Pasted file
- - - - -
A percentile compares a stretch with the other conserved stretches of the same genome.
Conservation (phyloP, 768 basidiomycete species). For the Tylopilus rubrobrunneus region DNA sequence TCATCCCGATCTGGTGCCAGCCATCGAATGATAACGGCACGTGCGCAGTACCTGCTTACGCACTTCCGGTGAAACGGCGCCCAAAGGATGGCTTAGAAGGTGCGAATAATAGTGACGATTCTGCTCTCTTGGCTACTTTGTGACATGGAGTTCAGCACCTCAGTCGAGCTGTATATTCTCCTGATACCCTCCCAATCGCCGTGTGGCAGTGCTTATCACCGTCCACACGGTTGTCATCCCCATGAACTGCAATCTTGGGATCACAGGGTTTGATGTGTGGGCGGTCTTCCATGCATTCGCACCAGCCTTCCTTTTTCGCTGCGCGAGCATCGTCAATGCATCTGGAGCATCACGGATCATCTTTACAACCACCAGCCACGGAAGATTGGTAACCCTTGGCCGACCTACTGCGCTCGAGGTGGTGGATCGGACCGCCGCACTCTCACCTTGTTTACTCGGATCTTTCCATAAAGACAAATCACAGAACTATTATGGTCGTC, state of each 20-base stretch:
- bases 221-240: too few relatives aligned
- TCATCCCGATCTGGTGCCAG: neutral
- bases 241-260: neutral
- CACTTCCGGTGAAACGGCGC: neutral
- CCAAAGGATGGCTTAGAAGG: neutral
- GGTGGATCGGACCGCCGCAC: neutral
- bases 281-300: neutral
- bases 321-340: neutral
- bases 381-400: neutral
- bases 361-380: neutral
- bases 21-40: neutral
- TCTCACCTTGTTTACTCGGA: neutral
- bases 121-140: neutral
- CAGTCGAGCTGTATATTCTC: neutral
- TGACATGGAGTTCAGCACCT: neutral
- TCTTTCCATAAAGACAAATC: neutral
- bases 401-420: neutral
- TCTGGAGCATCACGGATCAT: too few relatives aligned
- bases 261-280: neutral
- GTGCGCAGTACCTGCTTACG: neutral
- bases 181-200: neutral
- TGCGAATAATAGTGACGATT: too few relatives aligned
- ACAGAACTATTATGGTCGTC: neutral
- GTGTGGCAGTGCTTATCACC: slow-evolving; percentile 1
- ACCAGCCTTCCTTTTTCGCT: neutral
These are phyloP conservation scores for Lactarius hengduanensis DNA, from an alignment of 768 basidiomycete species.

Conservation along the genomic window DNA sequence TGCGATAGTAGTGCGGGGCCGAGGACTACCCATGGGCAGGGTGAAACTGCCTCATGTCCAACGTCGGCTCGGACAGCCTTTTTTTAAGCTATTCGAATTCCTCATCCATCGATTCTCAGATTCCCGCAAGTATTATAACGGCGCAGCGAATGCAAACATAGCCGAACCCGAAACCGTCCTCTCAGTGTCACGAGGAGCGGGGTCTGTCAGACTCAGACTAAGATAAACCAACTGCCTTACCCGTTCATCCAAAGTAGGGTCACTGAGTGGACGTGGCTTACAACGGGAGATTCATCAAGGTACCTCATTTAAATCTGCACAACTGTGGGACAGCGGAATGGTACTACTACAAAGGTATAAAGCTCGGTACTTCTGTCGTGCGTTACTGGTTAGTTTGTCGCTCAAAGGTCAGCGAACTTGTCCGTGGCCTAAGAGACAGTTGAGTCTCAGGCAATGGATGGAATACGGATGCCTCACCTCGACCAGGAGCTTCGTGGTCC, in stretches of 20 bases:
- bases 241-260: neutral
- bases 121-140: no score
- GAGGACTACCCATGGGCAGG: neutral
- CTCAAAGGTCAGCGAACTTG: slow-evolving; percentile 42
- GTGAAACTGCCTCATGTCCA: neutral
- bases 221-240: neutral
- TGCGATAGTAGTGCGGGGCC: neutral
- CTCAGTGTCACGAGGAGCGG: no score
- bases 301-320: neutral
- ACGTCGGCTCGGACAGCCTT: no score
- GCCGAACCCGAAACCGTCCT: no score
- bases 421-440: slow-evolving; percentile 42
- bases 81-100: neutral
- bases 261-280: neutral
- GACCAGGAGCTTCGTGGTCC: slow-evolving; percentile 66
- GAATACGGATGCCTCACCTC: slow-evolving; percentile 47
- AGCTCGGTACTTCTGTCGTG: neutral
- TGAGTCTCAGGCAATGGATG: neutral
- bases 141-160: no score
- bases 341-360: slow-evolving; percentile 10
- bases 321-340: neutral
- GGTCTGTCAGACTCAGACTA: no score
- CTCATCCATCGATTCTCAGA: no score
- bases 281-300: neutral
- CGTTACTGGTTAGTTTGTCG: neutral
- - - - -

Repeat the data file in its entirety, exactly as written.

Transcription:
A percentile compares a stretch with the other conserved stretches of the same genome.
Conservation (phyloP, 768 basidiomycete species). For the Tylopilus rubrobrunneus region DNA sequence TCATCCCGATCTGGTGCCAGCCATCGAATGATAACGGCACGTGCGCAGTACCTGCTTACGCACTTCCGGTGAAACGGCGCCCAAAGGATGGCTTAGAAGGTGCGAATAATAGTGACGATTCTGCTCTCTTGGCTACTTTGTGACATGGAGTTCAGCACCTCAGTCGAGCTGTATATTCTCCTGATACCCTCCCAATCGCCGTGTGGCAGTGCTTATCACCGTCCACACGGTTGTCATCCCCATGAACTGCAATCTTGGGATCACAGGGTTTGATGTGTGGGCGGTCTTCCATGCATTCGCACCAGCCTTCCTTTTTCGCTGCGCGAGCATCGTCAATGCATCTGGAGCATCACGGATCATCTTTACAACCACCAGCCACGGAAGATTGGTAACCCTTGGCCGACCTACTGCGCTCGAGGTGGTGGATCGGACCGCCGCACTCTCACCTTGTTTACTCGGATCTTTCCATAAAGACAAATCACAGAACTATTATGGTCGTC, state of each 20-base stretch:
- bases 221-240: too few relatives aligned
- TCATCCCGATCTGGTGCCAG: neutral
- bases 241-260: neutral
- CACTTCCGGTGAAACGGCGC: neutral
- CCAAAGGATGGCTTAGAAGG: neutral
- GGTGGATCGGACCGCCGCAC: neutral
- bases 281-300: neutral
- bases 321-340: neutral
- bases 381-400: neutral
- bases 361-380: neutral
- bases 21-40: neutral
- TCTCACCTTGTTTACTCGGA: neutral
- bases 121-140: neutral
- CAGTCGAGCTGTATATTCTC: neutral
- TGACATGGAGTTCAGCACCT: neutral
- TCTTTCCATAAAGACAAATC: neutral
- bases 401-420: neutral
- TCTGGAGCATCACGGATCAT: too few relatives aligned
- bases 261-280: neutral
- GTGCGCAGTACCTGCTTACG: neutral
- bases 181-200: neutral
- TGCGAATAATAGTGACGATT: too few relatives aligned
- ACAGAACTATTATGGTCGTC: neutral
- GTGTGGCAGTGCTTATCACC: slow-evolving; percentile 1
- ACCAGCCTTCCTTTTTCGCT: neutral
These are phyloP conservation scores for Lactarius hengduanensis DNA, from an alignment of 768 basidiomycete species.

Conservation along the genomic window DNA sequence TGCGATAGTAGTGCGGGGCCGAGGACTACCCATGGGCAGGGTGAAACTGCCTCATGTCCAACGTCGGCTCGGACAGCCTTTTTTTAAGCTATTCGAATTCCTCATCCATCGATTCTCAGATTCCCGCAAGTATTATAACGGCGCAGCGAATGCAAACATAGCCGAACCCGAAACCGTCCTCTCAGTGTCACGAGGAGCGGGGTCTGTCAGACTCAGACTAAGATAAACCAACTGCCTTACCCGTTCATCCAAAGTAGGGTCACTGAGTGGACGTGGCTTACAACGGGAGATTCATCAAGGTACCTCATTTAAATCTGCACAACTGTGGGACAGCGGAATGGTACTACTACAAAGGTATAAAGCTCGGTACTTCTGTCGTGCGTTACTGGTTAGTTTGTCGCTCAAAGGTCAGCGAACTTGTCCGTGGCCTAAGAGACAGTTGAGTCTCAGGCAATGGATGGAATACGGATGCCTCACCTCGACCAGGAGCTTCGTGGTCC, in stretches of 20 bases:
- bases 241-260: neutral
- bases 121-140: no score
- GAGGACTACCCATGGGCAGG: neutral
- CTCAAAGGTCAGCGAACTTG: slow-evolving; percentile 42
- GTGAAACTGCCTCATGTCCA: neutral
- bases 221-240: neutral
- TGCGATAGTAGTGCGGGGCC: neutral
- CTCAGTGTCACGAGGAGCGG: no score
- bases 301-320: neutral
- ACGTCGGCTCGGACAGCCTT: no score
- GCCGAACCCGAAACCGTCCT: no score
- bases 421-440: slow-evolving; percentile 42
- bases 81-100: neutral
- bases 261-280: neutral
- GACCAGGAGCTTCGTGGTCC: slow-evolving; percentile 66
- GAATACGGATGCCTCACCTC: slow-evolving; percentile 47
- AGCTCGGTACTTCTGTCGTG: neutral
- TGAGTCTCAGGCAATGGATG: neutral
- bases 141-160: no score
- bases 341-360: slow-evolving; percentile 10
- bases 321-340: neutral
- GGTCTGTCAGACTCAGACTA: no score
- CTCATCCATCGATTCTCAGA: no score
- bases 281-300: neutral
- CGTTACTGGTTAGTTTGTCG: neutral